Inertia, lack of interest, ignorance – e.g. the cutting of hedges during nesting season, unwitting disturbance of nesting birds by leisure-seekers, general inertia which sees ‘business as usual’ endure instead of active, positive and inclusive change
Population growth of humans – competition for space, food, water and other resources: The UK population was around 55m fifty years ago, compared to nearly 68m in 2020.
“Funding independent scientific research gives policy makers the chance to make policies around the science. Governments listen to science if it’s truly independent.” Jake Fiennes, Director of Conservation, Holkham National Nature Reserve
In June 2020, the UN proposed an annual target for species loss of just 20 plants or animals per year. If our charity prevents just one songbird species from going extinct, we will be winning, and so will Planet Earth.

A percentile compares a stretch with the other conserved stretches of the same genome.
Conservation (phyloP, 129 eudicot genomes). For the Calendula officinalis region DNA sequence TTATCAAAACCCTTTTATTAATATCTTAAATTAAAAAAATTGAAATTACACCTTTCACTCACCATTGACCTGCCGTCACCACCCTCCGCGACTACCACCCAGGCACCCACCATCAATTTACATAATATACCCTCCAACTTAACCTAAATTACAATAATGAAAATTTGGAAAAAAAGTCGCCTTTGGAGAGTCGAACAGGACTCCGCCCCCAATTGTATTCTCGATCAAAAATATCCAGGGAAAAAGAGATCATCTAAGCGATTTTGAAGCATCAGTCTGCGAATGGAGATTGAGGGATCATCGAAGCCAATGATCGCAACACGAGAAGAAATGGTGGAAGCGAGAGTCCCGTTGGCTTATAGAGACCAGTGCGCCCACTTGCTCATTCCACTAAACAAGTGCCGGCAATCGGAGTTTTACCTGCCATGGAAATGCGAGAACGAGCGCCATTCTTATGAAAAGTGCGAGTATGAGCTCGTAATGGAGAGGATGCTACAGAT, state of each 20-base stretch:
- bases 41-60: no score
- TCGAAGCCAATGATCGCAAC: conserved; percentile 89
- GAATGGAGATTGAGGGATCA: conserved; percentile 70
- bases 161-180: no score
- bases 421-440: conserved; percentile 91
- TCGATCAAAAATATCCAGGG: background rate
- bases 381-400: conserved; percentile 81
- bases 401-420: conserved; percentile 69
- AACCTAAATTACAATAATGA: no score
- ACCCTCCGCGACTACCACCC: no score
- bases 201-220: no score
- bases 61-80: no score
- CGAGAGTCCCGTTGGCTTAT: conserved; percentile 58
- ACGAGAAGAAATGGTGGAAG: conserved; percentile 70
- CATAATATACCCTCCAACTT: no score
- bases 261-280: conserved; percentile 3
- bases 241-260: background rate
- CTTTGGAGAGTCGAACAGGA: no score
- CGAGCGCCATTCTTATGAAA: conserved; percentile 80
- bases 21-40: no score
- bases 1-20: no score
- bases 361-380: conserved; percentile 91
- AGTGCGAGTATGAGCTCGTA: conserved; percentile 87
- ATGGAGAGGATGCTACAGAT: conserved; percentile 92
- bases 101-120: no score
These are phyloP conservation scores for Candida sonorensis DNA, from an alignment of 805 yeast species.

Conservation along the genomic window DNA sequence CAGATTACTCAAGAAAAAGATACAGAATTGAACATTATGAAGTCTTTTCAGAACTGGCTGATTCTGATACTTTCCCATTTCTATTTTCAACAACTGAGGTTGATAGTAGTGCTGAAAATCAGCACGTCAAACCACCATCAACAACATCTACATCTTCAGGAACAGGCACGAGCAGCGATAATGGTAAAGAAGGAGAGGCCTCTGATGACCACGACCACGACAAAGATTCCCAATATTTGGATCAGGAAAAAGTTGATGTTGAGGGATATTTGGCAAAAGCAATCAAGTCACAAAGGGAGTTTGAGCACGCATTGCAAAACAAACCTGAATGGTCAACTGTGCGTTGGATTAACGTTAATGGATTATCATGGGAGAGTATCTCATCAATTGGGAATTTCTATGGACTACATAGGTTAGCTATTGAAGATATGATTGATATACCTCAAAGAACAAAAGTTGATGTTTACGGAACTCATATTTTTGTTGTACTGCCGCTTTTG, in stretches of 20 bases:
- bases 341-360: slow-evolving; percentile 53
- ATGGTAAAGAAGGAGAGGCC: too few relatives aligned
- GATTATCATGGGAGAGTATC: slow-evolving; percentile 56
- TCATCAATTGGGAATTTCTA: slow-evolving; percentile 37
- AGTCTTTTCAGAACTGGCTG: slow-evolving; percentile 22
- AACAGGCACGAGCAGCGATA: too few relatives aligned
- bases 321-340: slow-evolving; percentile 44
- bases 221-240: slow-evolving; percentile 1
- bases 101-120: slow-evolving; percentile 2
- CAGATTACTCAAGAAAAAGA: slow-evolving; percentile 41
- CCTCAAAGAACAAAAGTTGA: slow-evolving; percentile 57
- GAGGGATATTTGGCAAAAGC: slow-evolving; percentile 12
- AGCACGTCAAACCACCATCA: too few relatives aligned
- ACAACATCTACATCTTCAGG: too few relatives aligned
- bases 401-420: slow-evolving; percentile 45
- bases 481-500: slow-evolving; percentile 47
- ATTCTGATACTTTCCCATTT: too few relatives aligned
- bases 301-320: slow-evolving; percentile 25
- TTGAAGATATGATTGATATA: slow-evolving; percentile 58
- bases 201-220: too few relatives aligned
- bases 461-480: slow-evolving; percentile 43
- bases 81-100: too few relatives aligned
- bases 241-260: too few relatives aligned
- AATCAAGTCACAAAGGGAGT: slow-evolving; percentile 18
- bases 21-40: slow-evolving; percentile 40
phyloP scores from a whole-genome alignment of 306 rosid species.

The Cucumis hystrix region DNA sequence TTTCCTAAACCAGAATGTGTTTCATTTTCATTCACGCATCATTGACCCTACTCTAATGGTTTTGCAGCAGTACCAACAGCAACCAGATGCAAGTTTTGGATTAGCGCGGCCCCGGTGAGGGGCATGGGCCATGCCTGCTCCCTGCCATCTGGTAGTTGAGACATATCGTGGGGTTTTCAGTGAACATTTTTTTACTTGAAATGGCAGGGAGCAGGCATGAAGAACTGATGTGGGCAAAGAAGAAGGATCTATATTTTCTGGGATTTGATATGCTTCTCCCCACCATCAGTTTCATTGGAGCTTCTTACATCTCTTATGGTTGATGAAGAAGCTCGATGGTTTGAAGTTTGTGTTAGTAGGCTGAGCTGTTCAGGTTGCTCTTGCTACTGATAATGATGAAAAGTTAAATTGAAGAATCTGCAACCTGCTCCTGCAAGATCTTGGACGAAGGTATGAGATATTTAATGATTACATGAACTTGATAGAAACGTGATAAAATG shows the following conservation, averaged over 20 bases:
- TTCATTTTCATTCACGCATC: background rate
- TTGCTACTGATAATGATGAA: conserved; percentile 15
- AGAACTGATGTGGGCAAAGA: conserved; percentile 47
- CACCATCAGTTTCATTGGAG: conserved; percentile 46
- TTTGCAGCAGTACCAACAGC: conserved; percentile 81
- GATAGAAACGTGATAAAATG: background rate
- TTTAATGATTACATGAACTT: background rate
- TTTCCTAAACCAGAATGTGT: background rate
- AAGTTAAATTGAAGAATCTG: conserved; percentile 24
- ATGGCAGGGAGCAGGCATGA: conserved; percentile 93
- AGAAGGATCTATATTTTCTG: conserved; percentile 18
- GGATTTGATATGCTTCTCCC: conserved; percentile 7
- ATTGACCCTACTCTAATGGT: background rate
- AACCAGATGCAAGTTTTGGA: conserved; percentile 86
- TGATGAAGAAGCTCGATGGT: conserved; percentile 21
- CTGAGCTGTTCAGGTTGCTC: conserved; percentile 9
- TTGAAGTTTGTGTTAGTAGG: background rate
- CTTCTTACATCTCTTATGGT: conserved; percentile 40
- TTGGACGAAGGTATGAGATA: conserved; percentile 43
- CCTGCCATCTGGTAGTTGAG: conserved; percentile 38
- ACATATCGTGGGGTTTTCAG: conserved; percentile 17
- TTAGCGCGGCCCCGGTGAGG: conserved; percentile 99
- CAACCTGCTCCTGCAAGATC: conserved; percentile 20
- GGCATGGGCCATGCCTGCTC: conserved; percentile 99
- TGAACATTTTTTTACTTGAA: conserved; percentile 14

The charity’s vision is to see a resilient and balanced UK songbird (and other small bird) population, sustained through sound management strategies. Our aim is to fuel such strategies (plus the policies and laws that encourage them) with top quality scientific findings.
SongBird Survival’s research, since first commissioned in 2007, has been wholly independent. It is carried out purely by experts at top universities whose teams help to identify the knowledge gaps - rather than by ‘in-house’ experts. This avoids being ‘prescriptive’. Our research is funded by members and donors, without calling upon the public purse, at an average cost of £100,000 per year.